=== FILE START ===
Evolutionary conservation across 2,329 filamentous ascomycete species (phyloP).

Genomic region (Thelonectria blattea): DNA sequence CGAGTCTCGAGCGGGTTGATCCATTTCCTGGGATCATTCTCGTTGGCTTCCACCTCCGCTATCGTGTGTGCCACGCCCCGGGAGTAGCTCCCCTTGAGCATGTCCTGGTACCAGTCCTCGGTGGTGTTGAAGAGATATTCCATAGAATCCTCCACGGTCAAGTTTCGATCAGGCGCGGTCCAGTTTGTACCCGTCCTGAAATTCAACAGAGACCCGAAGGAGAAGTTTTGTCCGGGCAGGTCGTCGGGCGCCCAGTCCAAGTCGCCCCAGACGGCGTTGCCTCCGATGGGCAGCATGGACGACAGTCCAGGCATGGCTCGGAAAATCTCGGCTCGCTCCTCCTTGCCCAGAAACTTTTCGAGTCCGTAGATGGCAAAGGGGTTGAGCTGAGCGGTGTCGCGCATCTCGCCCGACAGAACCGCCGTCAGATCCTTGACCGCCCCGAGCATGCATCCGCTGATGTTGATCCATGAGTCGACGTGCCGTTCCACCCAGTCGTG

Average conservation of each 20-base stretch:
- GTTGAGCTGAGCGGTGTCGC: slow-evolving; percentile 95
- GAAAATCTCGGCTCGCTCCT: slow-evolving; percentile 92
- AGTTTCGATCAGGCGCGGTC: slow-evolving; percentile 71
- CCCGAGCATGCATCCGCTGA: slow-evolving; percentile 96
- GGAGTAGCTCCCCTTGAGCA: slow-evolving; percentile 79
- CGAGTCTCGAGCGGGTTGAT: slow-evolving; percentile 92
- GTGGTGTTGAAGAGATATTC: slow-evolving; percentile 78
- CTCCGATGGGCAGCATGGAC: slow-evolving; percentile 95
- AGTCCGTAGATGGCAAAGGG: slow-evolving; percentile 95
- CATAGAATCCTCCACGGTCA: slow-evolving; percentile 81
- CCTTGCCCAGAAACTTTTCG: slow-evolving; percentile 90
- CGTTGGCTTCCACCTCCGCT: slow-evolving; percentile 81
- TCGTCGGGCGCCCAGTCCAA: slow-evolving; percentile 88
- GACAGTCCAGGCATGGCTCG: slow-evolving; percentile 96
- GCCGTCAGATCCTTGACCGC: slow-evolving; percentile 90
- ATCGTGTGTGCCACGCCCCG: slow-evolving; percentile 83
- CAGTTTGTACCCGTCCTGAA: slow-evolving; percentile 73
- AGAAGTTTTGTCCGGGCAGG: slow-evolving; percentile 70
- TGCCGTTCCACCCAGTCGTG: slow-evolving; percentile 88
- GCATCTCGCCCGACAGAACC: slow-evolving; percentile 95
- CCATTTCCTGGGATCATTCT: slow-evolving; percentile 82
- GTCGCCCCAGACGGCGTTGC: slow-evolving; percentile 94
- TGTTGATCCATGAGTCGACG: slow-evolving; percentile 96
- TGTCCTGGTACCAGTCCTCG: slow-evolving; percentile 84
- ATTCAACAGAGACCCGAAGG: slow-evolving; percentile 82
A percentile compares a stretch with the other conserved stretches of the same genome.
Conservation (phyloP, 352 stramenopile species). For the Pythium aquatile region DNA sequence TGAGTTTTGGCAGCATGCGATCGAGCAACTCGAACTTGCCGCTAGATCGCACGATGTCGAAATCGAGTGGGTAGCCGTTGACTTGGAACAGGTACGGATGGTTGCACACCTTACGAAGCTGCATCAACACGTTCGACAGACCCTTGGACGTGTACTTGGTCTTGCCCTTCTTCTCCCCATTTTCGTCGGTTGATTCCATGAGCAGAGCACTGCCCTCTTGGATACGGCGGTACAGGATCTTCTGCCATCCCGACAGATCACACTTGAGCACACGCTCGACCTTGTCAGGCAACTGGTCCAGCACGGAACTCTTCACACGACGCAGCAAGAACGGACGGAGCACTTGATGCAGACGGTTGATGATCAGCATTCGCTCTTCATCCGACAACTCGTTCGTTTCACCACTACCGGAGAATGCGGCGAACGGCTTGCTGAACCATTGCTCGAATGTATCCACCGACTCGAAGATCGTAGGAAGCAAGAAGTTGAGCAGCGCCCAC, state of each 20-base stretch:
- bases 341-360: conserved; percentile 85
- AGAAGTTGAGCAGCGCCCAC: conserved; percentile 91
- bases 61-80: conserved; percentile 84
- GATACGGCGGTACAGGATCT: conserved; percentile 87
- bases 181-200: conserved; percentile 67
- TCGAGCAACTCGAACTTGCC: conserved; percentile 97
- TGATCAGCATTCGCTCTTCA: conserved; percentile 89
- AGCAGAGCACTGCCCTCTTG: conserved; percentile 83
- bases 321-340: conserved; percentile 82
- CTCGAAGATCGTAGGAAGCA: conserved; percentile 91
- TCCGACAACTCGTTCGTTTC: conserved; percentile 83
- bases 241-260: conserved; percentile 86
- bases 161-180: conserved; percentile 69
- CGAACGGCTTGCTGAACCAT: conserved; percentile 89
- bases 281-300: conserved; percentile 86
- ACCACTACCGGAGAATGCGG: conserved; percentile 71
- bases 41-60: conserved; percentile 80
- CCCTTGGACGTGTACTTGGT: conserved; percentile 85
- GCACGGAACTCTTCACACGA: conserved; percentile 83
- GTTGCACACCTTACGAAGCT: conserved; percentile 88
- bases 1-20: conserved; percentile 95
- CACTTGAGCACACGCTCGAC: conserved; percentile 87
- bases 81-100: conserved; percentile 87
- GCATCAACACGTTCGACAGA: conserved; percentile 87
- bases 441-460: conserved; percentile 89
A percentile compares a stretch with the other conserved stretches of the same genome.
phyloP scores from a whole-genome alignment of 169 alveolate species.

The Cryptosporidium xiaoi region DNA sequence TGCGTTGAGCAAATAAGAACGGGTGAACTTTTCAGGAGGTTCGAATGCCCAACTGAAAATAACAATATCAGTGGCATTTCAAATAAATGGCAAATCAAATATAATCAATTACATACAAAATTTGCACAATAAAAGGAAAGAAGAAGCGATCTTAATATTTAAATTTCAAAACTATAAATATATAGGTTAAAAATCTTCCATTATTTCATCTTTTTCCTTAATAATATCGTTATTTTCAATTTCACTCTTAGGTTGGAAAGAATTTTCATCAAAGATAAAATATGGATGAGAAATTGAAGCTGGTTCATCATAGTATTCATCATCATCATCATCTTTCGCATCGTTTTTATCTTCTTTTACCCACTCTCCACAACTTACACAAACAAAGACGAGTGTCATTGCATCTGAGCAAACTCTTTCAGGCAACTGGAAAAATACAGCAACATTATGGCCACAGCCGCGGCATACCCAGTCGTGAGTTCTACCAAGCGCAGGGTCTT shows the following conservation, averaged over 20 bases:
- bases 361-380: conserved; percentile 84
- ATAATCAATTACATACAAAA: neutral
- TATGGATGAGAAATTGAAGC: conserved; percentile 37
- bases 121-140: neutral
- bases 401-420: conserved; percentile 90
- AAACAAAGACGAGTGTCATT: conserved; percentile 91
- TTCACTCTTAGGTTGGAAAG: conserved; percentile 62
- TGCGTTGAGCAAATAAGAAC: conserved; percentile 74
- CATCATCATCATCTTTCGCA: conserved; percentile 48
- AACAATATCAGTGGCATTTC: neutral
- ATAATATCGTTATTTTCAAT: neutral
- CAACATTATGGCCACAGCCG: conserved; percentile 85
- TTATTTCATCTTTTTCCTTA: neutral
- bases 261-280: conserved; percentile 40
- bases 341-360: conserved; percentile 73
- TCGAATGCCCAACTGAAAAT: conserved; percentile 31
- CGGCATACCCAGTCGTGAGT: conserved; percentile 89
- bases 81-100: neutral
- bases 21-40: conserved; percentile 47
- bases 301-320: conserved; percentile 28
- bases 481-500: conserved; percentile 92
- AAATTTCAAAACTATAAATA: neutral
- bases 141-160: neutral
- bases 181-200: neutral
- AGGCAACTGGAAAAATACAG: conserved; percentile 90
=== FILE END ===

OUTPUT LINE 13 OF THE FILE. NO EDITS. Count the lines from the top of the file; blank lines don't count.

- CATAGAATCCTCCACGGTCA: slow-evolving; percentile 81